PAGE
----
Last Updated on 23, August 2015
The issue of a will turning out to be invalid is not new. The press often reports these cases. For instance, recently a lawyer by the name of Johnny Cheo Chai Beng was sued by 18 beneficiaries because the will he prepared turn out to be invalid. But what never appear in the press is that many valid wills are not suitable resulting in similar outcome as an invalid will. I decide to write to the press. The following letter to the Straits Times was published on 14 July 2014:
IN A recent case, a lawyer was found to be at fault for an invalid will ("Lawyer's fault that will is invalid: Court"; July 4).
This is not the first time a will has been found to be invalid, and it won't be the last.
What remains unspoken is that many wills that are valid may not have been suitably constructed.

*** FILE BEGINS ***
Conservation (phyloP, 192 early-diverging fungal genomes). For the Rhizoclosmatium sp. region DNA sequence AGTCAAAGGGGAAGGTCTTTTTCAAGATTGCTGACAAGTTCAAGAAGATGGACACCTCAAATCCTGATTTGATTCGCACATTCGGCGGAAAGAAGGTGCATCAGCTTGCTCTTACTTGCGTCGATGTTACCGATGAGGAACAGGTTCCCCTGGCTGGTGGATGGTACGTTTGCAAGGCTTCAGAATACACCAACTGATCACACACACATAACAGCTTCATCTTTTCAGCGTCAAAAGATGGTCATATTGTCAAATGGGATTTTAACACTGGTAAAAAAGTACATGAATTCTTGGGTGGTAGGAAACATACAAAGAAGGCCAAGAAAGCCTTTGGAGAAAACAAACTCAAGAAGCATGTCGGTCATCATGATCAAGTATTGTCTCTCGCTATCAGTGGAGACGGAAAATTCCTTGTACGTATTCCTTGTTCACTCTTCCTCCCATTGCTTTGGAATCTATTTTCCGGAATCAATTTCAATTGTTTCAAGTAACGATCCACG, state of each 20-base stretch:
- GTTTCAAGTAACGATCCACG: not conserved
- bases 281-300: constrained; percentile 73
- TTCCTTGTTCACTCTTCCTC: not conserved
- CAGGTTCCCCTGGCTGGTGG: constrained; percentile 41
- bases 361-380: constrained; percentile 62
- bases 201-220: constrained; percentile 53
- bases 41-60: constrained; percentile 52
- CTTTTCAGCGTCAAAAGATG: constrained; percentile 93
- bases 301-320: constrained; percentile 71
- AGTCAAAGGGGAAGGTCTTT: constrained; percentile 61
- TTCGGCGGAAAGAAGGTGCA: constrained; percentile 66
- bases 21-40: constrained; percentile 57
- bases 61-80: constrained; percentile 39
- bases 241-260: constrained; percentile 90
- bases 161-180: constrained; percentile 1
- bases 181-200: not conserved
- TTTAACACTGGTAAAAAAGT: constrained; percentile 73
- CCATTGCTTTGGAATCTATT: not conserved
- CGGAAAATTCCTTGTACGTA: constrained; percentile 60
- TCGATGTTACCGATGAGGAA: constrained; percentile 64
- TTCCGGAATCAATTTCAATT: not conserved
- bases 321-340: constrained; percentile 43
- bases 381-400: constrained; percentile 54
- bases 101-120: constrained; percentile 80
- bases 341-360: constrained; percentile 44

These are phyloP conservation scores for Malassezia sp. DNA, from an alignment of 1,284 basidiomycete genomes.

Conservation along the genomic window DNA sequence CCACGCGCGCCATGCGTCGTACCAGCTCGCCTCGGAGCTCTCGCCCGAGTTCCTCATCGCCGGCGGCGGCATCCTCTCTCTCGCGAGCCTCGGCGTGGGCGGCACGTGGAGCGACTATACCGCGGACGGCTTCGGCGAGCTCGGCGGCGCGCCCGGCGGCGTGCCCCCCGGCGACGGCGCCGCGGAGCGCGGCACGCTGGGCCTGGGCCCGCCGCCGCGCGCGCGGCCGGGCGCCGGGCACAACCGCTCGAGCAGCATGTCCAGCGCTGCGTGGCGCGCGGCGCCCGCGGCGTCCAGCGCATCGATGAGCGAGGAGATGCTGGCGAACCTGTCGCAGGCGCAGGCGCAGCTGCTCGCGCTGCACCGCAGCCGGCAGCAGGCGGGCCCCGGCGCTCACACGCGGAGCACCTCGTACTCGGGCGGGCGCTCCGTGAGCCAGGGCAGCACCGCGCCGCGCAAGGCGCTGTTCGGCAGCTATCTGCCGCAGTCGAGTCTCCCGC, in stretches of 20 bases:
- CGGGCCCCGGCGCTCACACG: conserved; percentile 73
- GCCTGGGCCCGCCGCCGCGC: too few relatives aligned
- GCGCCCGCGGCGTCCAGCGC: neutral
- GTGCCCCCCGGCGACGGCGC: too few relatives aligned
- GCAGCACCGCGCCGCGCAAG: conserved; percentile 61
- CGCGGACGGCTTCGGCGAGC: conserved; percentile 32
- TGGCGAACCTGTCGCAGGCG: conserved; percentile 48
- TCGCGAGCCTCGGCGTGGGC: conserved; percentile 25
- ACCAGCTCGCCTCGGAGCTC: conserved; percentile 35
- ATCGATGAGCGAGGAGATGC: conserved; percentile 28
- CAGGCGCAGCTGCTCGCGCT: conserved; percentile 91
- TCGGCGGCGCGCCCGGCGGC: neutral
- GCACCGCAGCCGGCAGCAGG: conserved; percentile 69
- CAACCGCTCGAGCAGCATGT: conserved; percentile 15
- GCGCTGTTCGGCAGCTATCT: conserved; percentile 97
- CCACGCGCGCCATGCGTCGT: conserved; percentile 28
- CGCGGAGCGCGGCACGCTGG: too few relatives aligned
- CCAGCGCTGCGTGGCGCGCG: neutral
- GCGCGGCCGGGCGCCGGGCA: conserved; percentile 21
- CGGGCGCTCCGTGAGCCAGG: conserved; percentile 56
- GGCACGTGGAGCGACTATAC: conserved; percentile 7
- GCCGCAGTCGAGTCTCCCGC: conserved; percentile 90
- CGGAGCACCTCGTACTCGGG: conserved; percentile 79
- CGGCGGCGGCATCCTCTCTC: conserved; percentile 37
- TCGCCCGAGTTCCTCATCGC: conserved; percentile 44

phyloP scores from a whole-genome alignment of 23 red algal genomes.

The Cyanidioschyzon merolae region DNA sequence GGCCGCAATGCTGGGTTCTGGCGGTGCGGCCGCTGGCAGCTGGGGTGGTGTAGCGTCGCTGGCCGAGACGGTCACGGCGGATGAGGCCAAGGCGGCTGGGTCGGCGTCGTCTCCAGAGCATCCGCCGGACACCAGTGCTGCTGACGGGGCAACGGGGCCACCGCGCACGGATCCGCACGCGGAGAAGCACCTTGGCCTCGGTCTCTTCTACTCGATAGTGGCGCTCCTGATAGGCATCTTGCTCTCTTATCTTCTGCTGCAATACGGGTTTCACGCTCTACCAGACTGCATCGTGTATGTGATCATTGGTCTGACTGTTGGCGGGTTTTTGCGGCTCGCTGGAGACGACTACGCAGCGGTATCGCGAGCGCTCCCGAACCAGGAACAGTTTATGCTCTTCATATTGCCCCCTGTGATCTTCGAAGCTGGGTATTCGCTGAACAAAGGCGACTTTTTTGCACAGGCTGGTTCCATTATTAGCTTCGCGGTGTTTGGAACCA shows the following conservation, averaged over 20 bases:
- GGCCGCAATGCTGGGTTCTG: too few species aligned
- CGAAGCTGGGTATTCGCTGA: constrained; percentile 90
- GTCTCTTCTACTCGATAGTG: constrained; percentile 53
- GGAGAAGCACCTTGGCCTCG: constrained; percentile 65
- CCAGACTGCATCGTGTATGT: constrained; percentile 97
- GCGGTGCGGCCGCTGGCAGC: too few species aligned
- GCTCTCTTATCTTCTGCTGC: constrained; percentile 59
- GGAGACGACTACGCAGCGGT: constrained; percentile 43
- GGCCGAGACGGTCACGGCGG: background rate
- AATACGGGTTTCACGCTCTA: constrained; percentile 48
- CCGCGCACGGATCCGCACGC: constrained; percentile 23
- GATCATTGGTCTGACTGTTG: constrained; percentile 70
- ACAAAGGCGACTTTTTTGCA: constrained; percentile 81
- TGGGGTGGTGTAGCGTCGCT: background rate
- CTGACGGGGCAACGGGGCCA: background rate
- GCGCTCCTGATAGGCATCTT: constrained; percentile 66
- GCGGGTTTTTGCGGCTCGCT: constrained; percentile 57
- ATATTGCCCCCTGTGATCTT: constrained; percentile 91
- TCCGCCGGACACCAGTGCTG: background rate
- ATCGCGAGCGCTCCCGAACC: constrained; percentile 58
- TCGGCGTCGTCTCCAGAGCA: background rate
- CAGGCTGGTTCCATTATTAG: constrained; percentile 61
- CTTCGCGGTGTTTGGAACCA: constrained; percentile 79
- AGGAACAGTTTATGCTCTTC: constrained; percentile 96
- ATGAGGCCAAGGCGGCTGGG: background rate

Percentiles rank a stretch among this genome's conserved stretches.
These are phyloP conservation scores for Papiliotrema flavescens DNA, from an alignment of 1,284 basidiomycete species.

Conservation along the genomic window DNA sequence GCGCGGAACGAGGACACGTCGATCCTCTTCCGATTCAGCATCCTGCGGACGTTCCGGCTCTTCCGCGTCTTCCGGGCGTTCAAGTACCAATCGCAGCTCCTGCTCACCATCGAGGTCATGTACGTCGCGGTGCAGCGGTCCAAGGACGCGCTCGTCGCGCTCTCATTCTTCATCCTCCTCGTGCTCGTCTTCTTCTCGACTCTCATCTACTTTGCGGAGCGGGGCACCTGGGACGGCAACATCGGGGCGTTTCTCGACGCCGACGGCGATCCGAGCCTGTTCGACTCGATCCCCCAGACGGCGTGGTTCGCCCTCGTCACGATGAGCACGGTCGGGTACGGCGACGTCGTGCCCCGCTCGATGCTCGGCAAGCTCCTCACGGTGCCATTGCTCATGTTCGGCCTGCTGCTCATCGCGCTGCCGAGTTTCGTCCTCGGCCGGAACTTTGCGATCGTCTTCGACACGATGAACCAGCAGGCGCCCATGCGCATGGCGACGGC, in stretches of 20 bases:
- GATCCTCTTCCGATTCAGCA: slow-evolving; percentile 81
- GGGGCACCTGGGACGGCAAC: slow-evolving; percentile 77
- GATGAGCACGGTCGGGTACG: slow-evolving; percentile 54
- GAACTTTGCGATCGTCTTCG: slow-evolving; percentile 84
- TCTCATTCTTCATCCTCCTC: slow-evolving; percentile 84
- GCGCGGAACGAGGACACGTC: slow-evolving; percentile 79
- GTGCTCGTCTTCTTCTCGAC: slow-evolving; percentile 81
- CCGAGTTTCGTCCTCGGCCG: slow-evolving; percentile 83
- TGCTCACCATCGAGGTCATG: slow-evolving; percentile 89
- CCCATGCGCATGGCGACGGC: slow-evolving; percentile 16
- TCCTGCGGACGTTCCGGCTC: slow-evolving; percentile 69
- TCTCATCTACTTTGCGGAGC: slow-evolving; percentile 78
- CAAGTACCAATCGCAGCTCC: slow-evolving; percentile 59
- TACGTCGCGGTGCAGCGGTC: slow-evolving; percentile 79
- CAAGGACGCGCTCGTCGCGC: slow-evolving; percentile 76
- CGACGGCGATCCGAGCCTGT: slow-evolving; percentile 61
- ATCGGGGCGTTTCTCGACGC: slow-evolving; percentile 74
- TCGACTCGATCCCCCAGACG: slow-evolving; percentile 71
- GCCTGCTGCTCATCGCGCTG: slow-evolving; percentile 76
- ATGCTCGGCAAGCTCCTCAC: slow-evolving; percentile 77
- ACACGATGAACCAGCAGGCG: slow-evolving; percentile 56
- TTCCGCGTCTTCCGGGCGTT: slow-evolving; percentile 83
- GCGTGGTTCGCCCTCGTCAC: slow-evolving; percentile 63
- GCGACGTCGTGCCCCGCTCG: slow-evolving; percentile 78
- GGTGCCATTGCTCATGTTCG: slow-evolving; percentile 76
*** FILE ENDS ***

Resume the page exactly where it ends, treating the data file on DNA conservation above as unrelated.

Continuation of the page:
For example, it is not suitable to appoint as trustee someone who is busy working abroad, especially if the beneficiaries are minors, as such a trustee would be too busy to attend to the beneficiaries' financial needs.
There is a lack of awareness that writing a will is a two-stage process. The first stage is a planning phase best done by a competent estate planner.
This involves fact finding, analysis and recommendation, which would involve a proposal on how the estate is to be distributed and the selection of the appropriate legal instruments.
A will is one of many available legal instruments.
An estate planner is usually a financial adviser because a large part of estate planning involves money matters. However, not all financial advisers are estate planners.
The second stage is the implementation phase.
This is best done by legally trained professionals to draft the will in accordance with the estate plan.
Most people who want to write a will normally skip the first phase and go straight to the second phase, only to discover that they need to give precise instructions to their solicitors.
This is similar to constructing a building without a blueprint.
Many people have not written their wills mainly because they cannot give precise instructions as they have not gone through the planning phase.
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